Former senator and current Georgia gubernatorial candidate David Perdue’s (R) lawsuit challenging the 2020 election results failed on Thursday, after a judge found little to support it beyond “speculation, conjecture, and paranoia.”
Late last year on Dec. 10, Perdue teamed up with Georgia voter Elizabeth Grace Lennon on a lawsuit filed in Fulton County, Ga. They insisted that they were not still trying to overturn former President Donald Trump’s electoral defeat, but they requested judicial relief that would effectively could have nullified the long-settled results.
Suing 16 current and former county election officials, Perdue and Lennon sought judicial declarations that they violated the Georgia Constitution’s due process and equal protection clauses. They also wanted an injunction preserving ballot materials and unsealing them for the inspection of their so-called “forensic inspector.” They also requested to replace the certified election totals with the results of their partisan review.
Borrowing language originating from Miguel de Cervantes’s immortal novel, Fulton County Superior Court Judge Robert C.I. McBurney suggested that Perdue was tilting at windmills.
“This quixotic journey will not take place,” McBurney wrote in an 8-page dismissal order.
Perdue lost in Georgia to Sen. Jon Ossoff, who—together with Sen. Raphael Warnock—pulled off a stunning upset that dealt the Democratic Party control of both branches of Congress.
“The purported basis for such sweeping relief would be the Court’s declaration that Petitioners’ rights were violated, a backwards-looking declaration that no trial court may make,” the order continues. “Absent the Court’s declaration, Petitioners are left only with speculation, conjecture, and paranoia — sufficient fodder for talk shows, op ed pieces, and social media platforms, but far short of what would legally justify a court taking such action.”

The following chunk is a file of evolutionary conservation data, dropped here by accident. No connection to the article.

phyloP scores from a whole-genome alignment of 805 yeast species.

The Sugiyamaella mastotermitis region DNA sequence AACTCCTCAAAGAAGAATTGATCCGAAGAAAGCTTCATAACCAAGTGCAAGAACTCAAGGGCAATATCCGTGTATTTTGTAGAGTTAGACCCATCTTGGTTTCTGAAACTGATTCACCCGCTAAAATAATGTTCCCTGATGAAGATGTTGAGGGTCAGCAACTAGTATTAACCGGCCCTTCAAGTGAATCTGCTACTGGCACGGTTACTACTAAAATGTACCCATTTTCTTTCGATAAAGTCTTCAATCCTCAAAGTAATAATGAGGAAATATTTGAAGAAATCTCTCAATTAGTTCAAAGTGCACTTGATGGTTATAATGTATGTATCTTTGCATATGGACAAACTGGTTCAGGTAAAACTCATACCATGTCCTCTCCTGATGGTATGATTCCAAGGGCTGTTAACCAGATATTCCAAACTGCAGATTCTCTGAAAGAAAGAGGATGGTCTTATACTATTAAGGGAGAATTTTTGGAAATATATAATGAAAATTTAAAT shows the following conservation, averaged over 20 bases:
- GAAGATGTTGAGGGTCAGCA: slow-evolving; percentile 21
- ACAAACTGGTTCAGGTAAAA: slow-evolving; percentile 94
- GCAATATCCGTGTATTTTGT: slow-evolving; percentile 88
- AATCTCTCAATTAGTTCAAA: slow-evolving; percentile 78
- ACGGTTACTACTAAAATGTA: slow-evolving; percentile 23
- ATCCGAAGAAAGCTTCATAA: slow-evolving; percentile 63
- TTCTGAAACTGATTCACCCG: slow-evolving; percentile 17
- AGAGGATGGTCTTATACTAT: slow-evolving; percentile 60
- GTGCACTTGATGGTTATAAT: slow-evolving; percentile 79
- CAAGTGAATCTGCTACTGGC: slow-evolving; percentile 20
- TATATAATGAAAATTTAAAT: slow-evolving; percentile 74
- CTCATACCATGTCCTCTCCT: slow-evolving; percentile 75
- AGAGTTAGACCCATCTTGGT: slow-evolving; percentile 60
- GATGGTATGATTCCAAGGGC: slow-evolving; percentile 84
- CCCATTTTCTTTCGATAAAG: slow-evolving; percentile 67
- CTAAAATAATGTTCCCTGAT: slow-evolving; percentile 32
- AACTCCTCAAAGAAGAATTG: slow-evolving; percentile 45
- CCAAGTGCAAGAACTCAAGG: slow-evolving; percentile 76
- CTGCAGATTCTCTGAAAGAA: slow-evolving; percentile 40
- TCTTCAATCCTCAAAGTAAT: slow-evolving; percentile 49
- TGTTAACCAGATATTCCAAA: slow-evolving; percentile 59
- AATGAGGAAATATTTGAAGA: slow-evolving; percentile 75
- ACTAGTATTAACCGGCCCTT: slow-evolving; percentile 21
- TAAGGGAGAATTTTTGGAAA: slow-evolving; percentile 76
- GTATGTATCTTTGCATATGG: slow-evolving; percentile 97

After failing to attain 50 percent of vote, Perdue was forced into a runoff. His defeat became official on the day of the Jan. 6th attack on the U.S. Capitol, and the judge suggested that Perdue refused to let old wounds heal.
“Their remaining requests for equitable relief, absent the declaratory relief they cannot have, are left supported only by sour grapes which make a wine this Court will not serve,” McBurney wrote.
Even if there were support for Perdue’s claims, the judge noted, the former senator cannot seek declaratory relief for past alleged conduct.
“Here, Petitioners are asking this Court to make a declaration about something that, if it happened, already happened — i.e., a violation of their constitutional rights occasioned by Respondents’ alleged mismanagement of the Election,” the order states. “Even assuming that Petitioners could prove every allegation they have made about the Election (and they are legion) and that these allegations resulted in corresponding violations of their rights, this Court cannot issue a declaration about things that have already occurred.”
In a statement sent to Law&Crime, Perdue continued to falsely claim that the 2020 election was marred by fraud, and he characterized his latest defeat as evidence of a “cover up” by the so-called “establishment.” State and federal judges—appointed by Democrats and Republicans, including Trump—have emphatically rejected all allegations of mass voter fraud in the 2020 election. Perdue blamed these defeats on “procedural nonsense,” despite the judge’s findings on the paucity of his evidence.
“Enough with all the excuses – people deserve to know what happened and those who committed the fraud should go to jail,” Perdue wrote, falsely implying that none of the post-2020 election challenges reached findings on the merits.
Trump, his supporters and his loyalists targeted Georgia as one of the key states they fought to overturn results, whether through the courts, local U.S. Attorneys, and Republican Secretary of State Brad Raffensperger. All of those efforts have failed.
Undeterred, Perdue signaled plans to appeal.
Read the dismissal order, below:
(Photo by Elijah Nouvelage/Getty Images)
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